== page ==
Diocese of Madison Receives Approval for New Cathedral


The Diocese of Madison is on the path to having a cathedral once again as the Holy See approves the proposal to designate St. Bernard Church in Madison as the new cathedral. Bishop Donald J. Hying highlights the significance of a cathedral in the diocese’s mission and identity. This decision follows years of discussion on how to replace the previous cathedral, St. Raphael, which was destroyed in an arson fire in 2005. St. Bernard Church, chosen partly for its location within Madison’s city boundaries, is undergoing renovations for its new role as the cathedral, and it will host important diocesan events.

A New Cathedral for the Diocese of Madison

The Diocese of Madison is one step closer to having a cathedral once again, as the Holy See has granted approval for the proposal to designate the existing St. Bernard Church in Madison as the new cathedral. Bishop Donald J. Hying of Madison expressed the significance of this decision, saying, “The cathedral is an important part of the mission and identity of the diocese.” He described it as not only the church of the bishop but also the church of the people of the diocese.

Answering the Cathedral Question

Since the tragic arson fire that destroyed St. Raphael Cathedral in downtown Madison in 2005, the Diocese of Madison has been grappling with the question of how to replace it. This decision is part of the ongoing “Into the Deep” strategic planning effort, which aims to realign diocesan resources to fulfill its mission.

During the deliberations, the diocese explored three options: continuing to use diocesan parishes for celebrations, rebuilding the cathedral on its original site, or petitioning the Holy See to designate an existing church as the new cathedral. Bishop Hying, after careful consideration and feedback, opted for the petition option, selecting St. Bernard Church for this honor. This choice was partly due to its location within Madison’s city boundaries, a requirement under Church law.

St. Bernard Church – A Symbol of Hope

St. Bernard Church, currently part of Pastorate 30 with Fr. Michael Radowicz as its pastor, holds great historical significance. Father Radowicz shared his joy, saying, “It brings me great joy to see a campus with a prominent past here in the Diocese of Madison become the cathedral parish.” The church, dating back to 1927, boasts impressive ornamentation and architecture that tells a story of history and provides hope for the Church’s future.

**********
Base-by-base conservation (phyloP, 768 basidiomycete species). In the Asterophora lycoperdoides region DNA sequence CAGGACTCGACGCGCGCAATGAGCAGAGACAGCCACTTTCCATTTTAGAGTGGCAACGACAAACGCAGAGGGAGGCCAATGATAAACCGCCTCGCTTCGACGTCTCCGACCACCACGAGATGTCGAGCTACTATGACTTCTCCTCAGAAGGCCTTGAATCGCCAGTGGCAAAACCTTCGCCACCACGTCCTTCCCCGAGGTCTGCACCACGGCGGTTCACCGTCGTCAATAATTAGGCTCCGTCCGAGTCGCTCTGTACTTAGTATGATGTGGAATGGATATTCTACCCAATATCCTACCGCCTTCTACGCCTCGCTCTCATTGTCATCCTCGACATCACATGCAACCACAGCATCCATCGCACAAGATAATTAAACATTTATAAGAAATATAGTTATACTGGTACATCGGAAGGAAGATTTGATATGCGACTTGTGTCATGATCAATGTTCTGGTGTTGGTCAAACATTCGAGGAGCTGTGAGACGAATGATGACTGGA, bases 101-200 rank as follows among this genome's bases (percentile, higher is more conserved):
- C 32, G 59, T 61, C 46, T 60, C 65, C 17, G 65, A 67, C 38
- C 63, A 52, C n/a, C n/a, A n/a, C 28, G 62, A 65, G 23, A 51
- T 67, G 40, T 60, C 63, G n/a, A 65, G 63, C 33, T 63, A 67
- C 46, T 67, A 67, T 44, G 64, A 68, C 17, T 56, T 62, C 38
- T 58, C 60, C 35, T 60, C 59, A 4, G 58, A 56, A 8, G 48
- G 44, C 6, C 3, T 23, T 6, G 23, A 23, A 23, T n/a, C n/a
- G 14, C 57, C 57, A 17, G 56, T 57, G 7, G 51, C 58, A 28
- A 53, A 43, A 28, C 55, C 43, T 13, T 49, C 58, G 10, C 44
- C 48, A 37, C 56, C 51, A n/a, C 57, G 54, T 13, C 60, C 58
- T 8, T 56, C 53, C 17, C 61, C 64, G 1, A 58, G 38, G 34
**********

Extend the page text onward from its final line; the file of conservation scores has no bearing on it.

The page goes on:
The Role of the New Cathedral

Similar to St. Raphael Cathedral, which was initially an existing parish elevated to the status of a cathedral when the Diocese of Madison was established in 1946, the new cathedral will play a central role. It will host major diocesan events, including priesthood ordinations and the annual Chrism Mass. In recent years, these events were held in other churches within the diocese.

Remodeling and Transformation

St. Bernard Church is currently undergoing renovations and remodeling to prepare for its new role as the cathedral. Meanwhile, Masses are being celebrated in the parish center, and the school building has been removed. Bishop Hying describes this project as an “apt symbol of the Into the Deep process,” transforming an existing legacy to serve the current needs of the diocese. Father Radowicz also expressed gratitude for the dedicated team of contractors and craftsmen working on the project.

A Beacon of Faith in the Heart of the City

In closing, Bishop Hying emphasized the significance of this endeavor, saying, “We will have a cathedral in the city of Madison.” He believes it will be a “beacon” in the heart of the city, serving as a reminder of God’s love and the victory achieved through Jesus Christ. This new cathedral is not only a symbol of faith but also a testament to the dedication and hope of the diocese.

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Note: While content aims to align with Catholic teachings, any inconsistencies or errors are unintended. For precise understanding, always refer to authoritative sources like the Catechism of the Catholic Church. Always double-check any quotes for word-for-word accuracy with the Bible or the Catechism of the Catholic Church.

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